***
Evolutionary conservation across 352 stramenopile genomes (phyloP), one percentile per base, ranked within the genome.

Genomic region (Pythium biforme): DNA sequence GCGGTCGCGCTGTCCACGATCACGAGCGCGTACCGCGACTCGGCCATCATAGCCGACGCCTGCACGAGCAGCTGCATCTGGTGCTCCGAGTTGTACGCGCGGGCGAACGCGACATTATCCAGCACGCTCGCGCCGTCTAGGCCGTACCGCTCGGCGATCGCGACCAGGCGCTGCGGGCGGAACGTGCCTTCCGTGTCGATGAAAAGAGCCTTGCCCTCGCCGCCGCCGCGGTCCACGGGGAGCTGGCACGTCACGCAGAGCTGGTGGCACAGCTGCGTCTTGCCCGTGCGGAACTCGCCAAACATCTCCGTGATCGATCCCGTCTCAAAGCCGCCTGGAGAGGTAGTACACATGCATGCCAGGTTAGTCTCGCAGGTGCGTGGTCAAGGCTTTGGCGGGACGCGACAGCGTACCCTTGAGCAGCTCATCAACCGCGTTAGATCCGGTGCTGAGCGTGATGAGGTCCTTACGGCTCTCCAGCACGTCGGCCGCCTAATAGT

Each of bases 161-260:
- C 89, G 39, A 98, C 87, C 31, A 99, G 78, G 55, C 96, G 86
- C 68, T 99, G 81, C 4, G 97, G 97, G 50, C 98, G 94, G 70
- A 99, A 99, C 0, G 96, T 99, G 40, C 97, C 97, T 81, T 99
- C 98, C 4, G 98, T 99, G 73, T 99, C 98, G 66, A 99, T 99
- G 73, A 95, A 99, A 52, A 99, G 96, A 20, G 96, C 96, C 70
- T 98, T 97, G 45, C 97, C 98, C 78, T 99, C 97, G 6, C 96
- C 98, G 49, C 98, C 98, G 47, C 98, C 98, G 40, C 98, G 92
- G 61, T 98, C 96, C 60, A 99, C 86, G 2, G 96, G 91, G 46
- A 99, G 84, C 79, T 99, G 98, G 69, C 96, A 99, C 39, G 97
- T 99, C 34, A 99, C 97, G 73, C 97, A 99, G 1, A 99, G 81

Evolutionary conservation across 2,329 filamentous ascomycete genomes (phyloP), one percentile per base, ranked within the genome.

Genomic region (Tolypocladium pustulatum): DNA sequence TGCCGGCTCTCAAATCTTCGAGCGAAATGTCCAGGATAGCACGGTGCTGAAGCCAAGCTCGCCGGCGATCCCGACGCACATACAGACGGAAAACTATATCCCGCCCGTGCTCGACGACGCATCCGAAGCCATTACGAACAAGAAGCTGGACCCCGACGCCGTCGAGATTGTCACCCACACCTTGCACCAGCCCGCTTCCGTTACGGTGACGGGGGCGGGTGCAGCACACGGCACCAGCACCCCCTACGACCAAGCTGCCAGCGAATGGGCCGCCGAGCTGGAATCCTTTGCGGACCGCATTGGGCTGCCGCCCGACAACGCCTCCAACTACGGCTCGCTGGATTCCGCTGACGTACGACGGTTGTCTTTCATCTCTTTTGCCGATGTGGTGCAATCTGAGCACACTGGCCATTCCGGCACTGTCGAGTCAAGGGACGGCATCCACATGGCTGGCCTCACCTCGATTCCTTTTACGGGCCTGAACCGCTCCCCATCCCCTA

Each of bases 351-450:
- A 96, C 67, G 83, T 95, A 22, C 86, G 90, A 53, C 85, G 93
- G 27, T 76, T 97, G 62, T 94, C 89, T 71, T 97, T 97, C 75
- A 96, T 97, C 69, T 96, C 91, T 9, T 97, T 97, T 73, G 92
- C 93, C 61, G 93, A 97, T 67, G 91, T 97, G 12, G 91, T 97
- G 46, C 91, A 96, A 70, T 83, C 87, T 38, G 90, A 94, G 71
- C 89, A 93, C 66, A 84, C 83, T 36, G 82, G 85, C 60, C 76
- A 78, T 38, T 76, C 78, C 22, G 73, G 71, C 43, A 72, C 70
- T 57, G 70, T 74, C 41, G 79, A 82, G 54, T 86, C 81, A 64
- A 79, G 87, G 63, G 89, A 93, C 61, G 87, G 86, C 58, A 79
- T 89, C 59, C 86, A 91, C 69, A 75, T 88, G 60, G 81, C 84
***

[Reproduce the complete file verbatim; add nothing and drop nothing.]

Evolutionary conservation across 352 stramenopile genomes (phyloP), one percentile per base, ranked within the genome.

Genomic region (Pythium biforme): DNA sequence GCGGTCGCGCTGTCCACGATCACGAGCGCGTACCGCGACTCGGCCATCATAGCCGACGCCTGCACGAGCAGCTGCATCTGGTGCTCCGAGTTGTACGCGCGGGCGAACGCGACATTATCCAGCACGCTCGCGCCGTCTAGGCCGTACCGCTCGGCGATCGCGACCAGGCGCTGCGGGCGGAACGTGCCTTCCGTGTCGATGAAAAGAGCCTTGCCCTCGCCGCCGCCGCGGTCCACGGGGAGCTGGCACGTCACGCAGAGCTGGTGGCACAGCTGCGTCTTGCCCGTGCGGAACTCGCCAAACATCTCCGTGATCGATCCCGTCTCAAAGCCGCCTGGAGAGGTAGTACACATGCATGCCAGGTTAGTCTCGCAGGTGCGTGGTCAAGGCTTTGGCGGGACGCGACAGCGTACCCTTGAGCAGCTCATCAACCGCGTTAGATCCGGTGCTGAGCGTGATGAGGTCCTTACGGCTCTCCAGCACGTCGGCCGCCTAATAGT

Each of bases 161-260:
- C 89, G 39, A 98, C 87, C 31, A 99, G 78, G 55, C 96, G 86
- C 68, T 99, G 81, C 4, G 97, G 97, G 50, C 98, G 94, G 70
- A 99, A 99, C 0, G 96, T 99, G 40, C 97, C 97, T 81, T 99
- C 98, C 4, G 98, T 99, G 73, T 99, C 98, G 66, A 99, T 99
- G 73, A 95, A 99, A 52, A 99, G 96, A 20, G 96, C 96, C 70
- T 98, T 97, G 45, C 97, C 98, C 78, T 99, C 97, G 6, C 96
- C 98, G 49, C 98, C 98, G 47, C 98, C 98, G 40, C 98, G 92
- G 61, T 98, C 96, C 60, A 99, C 86, G 2, G 96, G 91, G 46
- A 99, G 84, C 79, T 99, G 98, G 69, C 96, A 99, C 39, G 97
- T 99, C 34, A 99, C 97, G 73, C 97, A 99, G 1, A 99, G 81

Evolutionary conservation across 2,329 filamentous ascomycete genomes (phyloP), one percentile per base, ranked within the genome.

Genomic region (Tolypocladium pustulatum): DNA sequence TGCCGGCTCTCAAATCTTCGAGCGAAATGTCCAGGATAGCACGGTGCTGAAGCCAAGCTCGCCGGCGATCCCGACGCACATACAGACGGAAAACTATATCCCGCCCGTGCTCGACGACGCATCCGAAGCCATTACGAACAAGAAGCTGGACCCCGACGCCGTCGAGATTGTCACCCACACCTTGCACCAGCCCGCTTCCGTTACGGTGACGGGGGCGGGTGCAGCACACGGCACCAGCACCCCCTACGACCAAGCTGCCAGCGAATGGGCCGCCGAGCTGGAATCCTTTGCGGACCGCATTGGGCTGCCGCCCGACAACGCCTCCAACTACGGCTCGCTGGATTCCGCTGACGTACGACGGTTGTCTTTCATCTCTTTTGCCGATGTGGTGCAATCTGAGCACACTGGCCATTCCGGCACTGTCGAGTCAAGGGACGGCATCCACATGGCTGGCCTCACCTCGATTCCTTTTACGGGCCTGAACCGCTCCCCATCCCCTA

Each of bases 351-450:
- A 96, C 67, G 83, T 95, A 22, C 86, G 90, A 53, C 85, G 93
- G 27, T 76, T 97, G 62, T 94, C 89, T 71, T 97, T 97, C 75
- A 96, T 97, C 69, T 96, C 91, T 9, T 97, T 97, T 73, G 92
- C 93, C 61, G 93, A 97, T 67, G 91, T 97, G 12, G 91, T 97
- G 46, C 91, A 96, A 70, T 83, C 87, T 38, G 90, A 94, G 71
- C 89, A 93, C 66, A 84, C 83, T 36, G 82, G 85, C 60, C 76
- A 78, T 38, T 76, C 78, C 22, G 73, G 71, C 43, A 72, C 70
- T 57, G 70, T 74, C 41, G 79, A 82, G 54, T 86, C 81, A 64
- A 79, G 87, G 63, G 89, A 93, C 61, G 87, G 86, C 58, A 79
- T 89, C 59, C 86, A 91, C 69, A 75, T 88, G 60, G 81, C 84